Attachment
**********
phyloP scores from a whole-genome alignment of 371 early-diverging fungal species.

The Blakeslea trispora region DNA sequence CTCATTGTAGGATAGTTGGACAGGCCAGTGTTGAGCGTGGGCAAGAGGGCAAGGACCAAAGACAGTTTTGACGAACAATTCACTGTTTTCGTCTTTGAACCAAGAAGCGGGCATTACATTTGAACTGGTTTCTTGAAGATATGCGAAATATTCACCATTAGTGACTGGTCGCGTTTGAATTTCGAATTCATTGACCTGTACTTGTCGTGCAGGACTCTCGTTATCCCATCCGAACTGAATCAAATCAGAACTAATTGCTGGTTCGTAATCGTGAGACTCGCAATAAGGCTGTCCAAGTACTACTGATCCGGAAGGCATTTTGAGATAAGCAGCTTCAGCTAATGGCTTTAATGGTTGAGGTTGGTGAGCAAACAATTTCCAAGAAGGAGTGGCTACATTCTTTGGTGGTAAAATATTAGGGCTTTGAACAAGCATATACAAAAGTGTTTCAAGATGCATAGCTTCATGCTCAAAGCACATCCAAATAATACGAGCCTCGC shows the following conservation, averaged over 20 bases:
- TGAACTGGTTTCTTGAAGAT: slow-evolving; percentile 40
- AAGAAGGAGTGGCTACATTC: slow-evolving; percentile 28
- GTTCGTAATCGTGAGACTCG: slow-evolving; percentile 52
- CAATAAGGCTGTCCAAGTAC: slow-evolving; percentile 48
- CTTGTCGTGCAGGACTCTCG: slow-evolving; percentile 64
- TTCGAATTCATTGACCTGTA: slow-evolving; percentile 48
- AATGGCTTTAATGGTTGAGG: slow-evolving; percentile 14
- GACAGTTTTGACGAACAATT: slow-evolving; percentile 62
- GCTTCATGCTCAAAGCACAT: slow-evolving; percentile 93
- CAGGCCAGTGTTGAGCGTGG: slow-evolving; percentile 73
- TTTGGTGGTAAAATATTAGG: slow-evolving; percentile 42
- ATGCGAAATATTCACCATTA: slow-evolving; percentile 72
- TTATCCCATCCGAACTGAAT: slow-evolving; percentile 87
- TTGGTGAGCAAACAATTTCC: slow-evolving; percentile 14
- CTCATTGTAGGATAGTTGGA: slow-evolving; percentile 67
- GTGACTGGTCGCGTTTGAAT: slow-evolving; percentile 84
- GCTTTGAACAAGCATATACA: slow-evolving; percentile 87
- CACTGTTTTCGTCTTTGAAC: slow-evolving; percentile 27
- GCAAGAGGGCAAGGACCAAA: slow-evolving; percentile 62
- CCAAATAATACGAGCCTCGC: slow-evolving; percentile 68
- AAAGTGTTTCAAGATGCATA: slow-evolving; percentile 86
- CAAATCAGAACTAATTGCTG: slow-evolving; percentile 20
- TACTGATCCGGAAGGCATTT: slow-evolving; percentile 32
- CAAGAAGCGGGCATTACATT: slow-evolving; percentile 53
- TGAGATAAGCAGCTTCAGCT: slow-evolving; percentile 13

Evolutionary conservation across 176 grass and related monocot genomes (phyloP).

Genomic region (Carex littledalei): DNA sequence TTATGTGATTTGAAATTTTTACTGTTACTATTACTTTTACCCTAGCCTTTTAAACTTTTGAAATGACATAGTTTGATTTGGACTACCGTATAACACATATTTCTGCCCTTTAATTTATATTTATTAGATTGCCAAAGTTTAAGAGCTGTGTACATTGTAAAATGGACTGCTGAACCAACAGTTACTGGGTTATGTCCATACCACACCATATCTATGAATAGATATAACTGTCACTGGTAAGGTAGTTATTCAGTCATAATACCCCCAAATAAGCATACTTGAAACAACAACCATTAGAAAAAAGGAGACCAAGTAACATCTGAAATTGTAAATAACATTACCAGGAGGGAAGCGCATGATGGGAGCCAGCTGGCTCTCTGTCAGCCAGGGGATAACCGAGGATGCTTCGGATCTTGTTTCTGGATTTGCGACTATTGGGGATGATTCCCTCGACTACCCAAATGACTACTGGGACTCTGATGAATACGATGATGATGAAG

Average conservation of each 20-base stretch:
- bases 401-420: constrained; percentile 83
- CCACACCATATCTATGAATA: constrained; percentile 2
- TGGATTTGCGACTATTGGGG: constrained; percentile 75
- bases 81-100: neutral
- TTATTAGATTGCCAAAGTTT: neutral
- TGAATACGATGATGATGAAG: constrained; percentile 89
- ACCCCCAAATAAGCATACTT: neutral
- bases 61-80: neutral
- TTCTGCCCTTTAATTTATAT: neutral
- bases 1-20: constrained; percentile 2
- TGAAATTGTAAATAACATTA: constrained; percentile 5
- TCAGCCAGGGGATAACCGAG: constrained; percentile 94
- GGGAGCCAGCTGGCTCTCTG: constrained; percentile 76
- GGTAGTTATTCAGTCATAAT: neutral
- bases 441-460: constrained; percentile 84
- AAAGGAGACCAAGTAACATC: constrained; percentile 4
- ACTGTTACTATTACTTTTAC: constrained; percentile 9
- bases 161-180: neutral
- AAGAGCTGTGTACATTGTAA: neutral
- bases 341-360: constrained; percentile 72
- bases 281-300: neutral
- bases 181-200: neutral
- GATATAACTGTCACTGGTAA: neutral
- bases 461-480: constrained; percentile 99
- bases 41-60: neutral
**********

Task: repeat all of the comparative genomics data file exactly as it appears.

phyloP scores from a whole-genome alignment of 371 early-diverging fungal species.

The Blakeslea trispora region DNA sequence CTCATTGTAGGATAGTTGGACAGGCCAGTGTTGAGCGTGGGCAAGAGGGCAAGGACCAAAGACAGTTTTGACGAACAATTCACTGTTTTCGTCTTTGAACCAAGAAGCGGGCATTACATTTGAACTGGTTTCTTGAAGATATGCGAAATATTCACCATTAGTGACTGGTCGCGTTTGAATTTCGAATTCATTGACCTGTACTTGTCGTGCAGGACTCTCGTTATCCCATCCGAACTGAATCAAATCAGAACTAATTGCTGGTTCGTAATCGTGAGACTCGCAATAAGGCTGTCCAAGTACTACTGATCCGGAAGGCATTTTGAGATAAGCAGCTTCAGCTAATGGCTTTAATGGTTGAGGTTGGTGAGCAAACAATTTCCAAGAAGGAGTGGCTACATTCTTTGGTGGTAAAATATTAGGGCTTTGAACAAGCATATACAAAAGTGTTTCAAGATGCATAGCTTCATGCTCAAAGCACATCCAAATAATACGAGCCTCGC shows the following conservation, averaged over 20 bases:
- TGAACTGGTTTCTTGAAGAT: slow-evolving; percentile 40
- AAGAAGGAGTGGCTACATTC: slow-evolving; percentile 28
- GTTCGTAATCGTGAGACTCG: slow-evolving; percentile 52
- CAATAAGGCTGTCCAAGTAC: slow-evolving; percentile 48
- CTTGTCGTGCAGGACTCTCG: slow-evolving; percentile 64
- TTCGAATTCATTGACCTGTA: slow-evolving; percentile 48
- AATGGCTTTAATGGTTGAGG: slow-evolving; percentile 14
- GACAGTTTTGACGAACAATT: slow-evolving; percentile 62
- GCTTCATGCTCAAAGCACAT: slow-evolving; percentile 93
- CAGGCCAGTGTTGAGCGTGG: slow-evolving; percentile 73
- TTTGGTGGTAAAATATTAGG: slow-evolving; percentile 42
- ATGCGAAATATTCACCATTA: slow-evolving; percentile 72
- TTATCCCATCCGAACTGAAT: slow-evolving; percentile 87
- TTGGTGAGCAAACAATTTCC: slow-evolving; percentile 14
- CTCATTGTAGGATAGTTGGA: slow-evolving; percentile 67
- GTGACTGGTCGCGTTTGAAT: slow-evolving; percentile 84
- GCTTTGAACAAGCATATACA: slow-evolving; percentile 87
- CACTGTTTTCGTCTTTGAAC: slow-evolving; percentile 27
- GCAAGAGGGCAAGGACCAAA: slow-evolving; percentile 62
- CCAAATAATACGAGCCTCGC: slow-evolving; percentile 68
- AAAGTGTTTCAAGATGCATA: slow-evolving; percentile 86
- CAAATCAGAACTAATTGCTG: slow-evolving; percentile 20
- TACTGATCCGGAAGGCATTT: slow-evolving; percentile 32
- CAAGAAGCGGGCATTACATT: slow-evolving; percentile 53
- TGAGATAAGCAGCTTCAGCT: slow-evolving; percentile 13

Evolutionary conservation across 176 grass and related monocot genomes (phyloP).

Genomic region (Carex littledalei): DNA sequence TTATGTGATTTGAAATTTTTACTGTTACTATTACTTTTACCCTAGCCTTTTAAACTTTTGAAATGACATAGTTTGATTTGGACTACCGTATAACACATATTTCTGCCCTTTAATTTATATTTATTAGATTGCCAAAGTTTAAGAGCTGTGTACATTGTAAAATGGACTGCTGAACCAACAGTTACTGGGTTATGTCCATACCACACCATATCTATGAATAGATATAACTGTCACTGGTAAGGTAGTTATTCAGTCATAATACCCCCAAATAAGCATACTTGAAACAACAACCATTAGAAAAAAGGAGACCAAGTAACATCTGAAATTGTAAATAACATTACCAGGAGGGAAGCGCATGATGGGAGCCAGCTGGCTCTCTGTCAGCCAGGGGATAACCGAGGATGCTTCGGATCTTGTTTCTGGATTTGCGACTATTGGGGATGATTCCCTCGACTACCCAAATGACTACTGGGACTCTGATGAATACGATGATGATGAAG

Average conservation of each 20-base stretch:
- bases 401-420: constrained; percentile 83
- CCACACCATATCTATGAATA: constrained; percentile 2
- TGGATTTGCGACTATTGGGG: constrained; percentile 75
- bases 81-100: neutral
- TTATTAGATTGCCAAAGTTT: neutral
- TGAATACGATGATGATGAAG: constrained; percentile 89
- ACCCCCAAATAAGCATACTT: neutral
- bases 61-80: neutral
- TTCTGCCCTTTAATTTATAT: neutral
- bases 1-20: constrained; percentile 2
- TGAAATTGTAAATAACATTA: constrained; percentile 5
- TCAGCCAGGGGATAACCGAG: constrained; percentile 94
- GGGAGCCAGCTGGCTCTCTG: constrained; percentile 76
- GGTAGTTATTCAGTCATAAT: neutral
- bases 441-460: constrained; percentile 84
- AAAGGAGACCAAGTAACATC: constrained; percentile 4
- ACTGTTACTATTACTTTTAC: constrained; percentile 9
- bases 161-180: neutral
- AAGAGCTGTGTACATTGTAA: neutral
- bases 341-360: constrained; percentile 72
- bases 281-300: neutral
- bases 181-200: neutral
- GATATAACTGTCACTGGTAA: neutral
- bases 461-480: constrained; percentile 99
- bases 41-60: neutral